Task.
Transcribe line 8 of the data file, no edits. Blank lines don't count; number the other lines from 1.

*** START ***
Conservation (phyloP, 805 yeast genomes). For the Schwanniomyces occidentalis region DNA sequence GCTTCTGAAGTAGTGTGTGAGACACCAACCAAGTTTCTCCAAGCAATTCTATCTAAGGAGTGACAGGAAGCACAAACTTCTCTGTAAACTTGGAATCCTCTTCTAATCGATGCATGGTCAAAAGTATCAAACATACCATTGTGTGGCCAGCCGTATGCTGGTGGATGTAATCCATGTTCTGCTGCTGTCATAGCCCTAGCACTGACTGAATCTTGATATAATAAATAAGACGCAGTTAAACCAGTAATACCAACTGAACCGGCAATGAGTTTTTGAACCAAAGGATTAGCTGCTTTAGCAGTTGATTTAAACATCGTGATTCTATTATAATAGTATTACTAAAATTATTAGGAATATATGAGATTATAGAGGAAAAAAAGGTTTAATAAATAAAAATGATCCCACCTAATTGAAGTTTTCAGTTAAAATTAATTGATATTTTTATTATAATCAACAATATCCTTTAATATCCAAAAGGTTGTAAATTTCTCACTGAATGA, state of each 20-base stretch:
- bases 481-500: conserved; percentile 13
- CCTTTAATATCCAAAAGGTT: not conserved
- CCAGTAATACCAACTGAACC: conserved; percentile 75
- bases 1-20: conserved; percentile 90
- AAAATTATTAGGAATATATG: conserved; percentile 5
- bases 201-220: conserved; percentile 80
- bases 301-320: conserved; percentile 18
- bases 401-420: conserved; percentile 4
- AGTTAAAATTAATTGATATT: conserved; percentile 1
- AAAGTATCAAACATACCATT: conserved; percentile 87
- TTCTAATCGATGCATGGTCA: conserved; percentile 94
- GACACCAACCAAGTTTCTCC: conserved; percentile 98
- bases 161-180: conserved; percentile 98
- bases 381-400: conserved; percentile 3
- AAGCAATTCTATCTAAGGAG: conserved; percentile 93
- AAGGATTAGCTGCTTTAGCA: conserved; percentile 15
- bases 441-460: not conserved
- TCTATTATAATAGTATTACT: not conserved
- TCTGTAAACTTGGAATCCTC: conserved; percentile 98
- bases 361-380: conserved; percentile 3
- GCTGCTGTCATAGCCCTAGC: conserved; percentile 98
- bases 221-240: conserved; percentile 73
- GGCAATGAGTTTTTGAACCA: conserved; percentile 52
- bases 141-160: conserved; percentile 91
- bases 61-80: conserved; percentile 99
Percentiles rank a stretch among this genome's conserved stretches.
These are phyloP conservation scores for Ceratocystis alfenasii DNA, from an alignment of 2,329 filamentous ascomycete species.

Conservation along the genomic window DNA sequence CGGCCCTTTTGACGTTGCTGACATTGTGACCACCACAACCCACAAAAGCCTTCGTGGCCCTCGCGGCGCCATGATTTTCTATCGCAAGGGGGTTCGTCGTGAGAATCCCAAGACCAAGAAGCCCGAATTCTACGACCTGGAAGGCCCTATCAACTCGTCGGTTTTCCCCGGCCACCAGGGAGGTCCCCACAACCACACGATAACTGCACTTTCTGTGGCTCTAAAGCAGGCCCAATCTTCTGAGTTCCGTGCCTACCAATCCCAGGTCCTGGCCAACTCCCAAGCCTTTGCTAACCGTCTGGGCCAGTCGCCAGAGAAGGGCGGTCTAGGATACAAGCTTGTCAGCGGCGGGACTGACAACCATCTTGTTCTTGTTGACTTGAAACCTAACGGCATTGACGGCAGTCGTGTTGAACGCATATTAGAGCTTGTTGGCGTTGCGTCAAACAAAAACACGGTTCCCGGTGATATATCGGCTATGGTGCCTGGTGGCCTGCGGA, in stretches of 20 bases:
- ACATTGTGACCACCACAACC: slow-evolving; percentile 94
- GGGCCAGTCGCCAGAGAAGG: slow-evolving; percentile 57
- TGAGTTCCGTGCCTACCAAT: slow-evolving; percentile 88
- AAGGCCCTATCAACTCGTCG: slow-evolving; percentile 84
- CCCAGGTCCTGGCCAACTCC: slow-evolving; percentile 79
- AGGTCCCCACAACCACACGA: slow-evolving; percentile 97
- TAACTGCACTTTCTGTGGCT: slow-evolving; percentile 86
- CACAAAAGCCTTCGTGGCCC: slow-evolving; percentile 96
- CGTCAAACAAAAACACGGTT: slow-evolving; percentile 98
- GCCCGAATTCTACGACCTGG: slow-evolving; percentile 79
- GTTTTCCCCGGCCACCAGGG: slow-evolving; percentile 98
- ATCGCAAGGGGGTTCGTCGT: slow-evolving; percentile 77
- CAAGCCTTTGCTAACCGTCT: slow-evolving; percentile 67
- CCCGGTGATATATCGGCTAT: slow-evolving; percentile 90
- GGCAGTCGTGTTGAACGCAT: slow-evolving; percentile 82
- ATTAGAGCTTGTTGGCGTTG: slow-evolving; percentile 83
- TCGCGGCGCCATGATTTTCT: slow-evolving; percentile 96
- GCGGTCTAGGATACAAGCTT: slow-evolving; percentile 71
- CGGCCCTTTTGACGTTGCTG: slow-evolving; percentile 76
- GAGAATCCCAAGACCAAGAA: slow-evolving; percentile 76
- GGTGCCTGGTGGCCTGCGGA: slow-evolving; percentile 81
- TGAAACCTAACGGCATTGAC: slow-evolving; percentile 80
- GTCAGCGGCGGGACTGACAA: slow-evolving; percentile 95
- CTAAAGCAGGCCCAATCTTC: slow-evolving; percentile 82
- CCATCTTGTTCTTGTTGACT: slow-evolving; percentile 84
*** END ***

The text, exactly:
- bases 301-320: conserved; percentile 18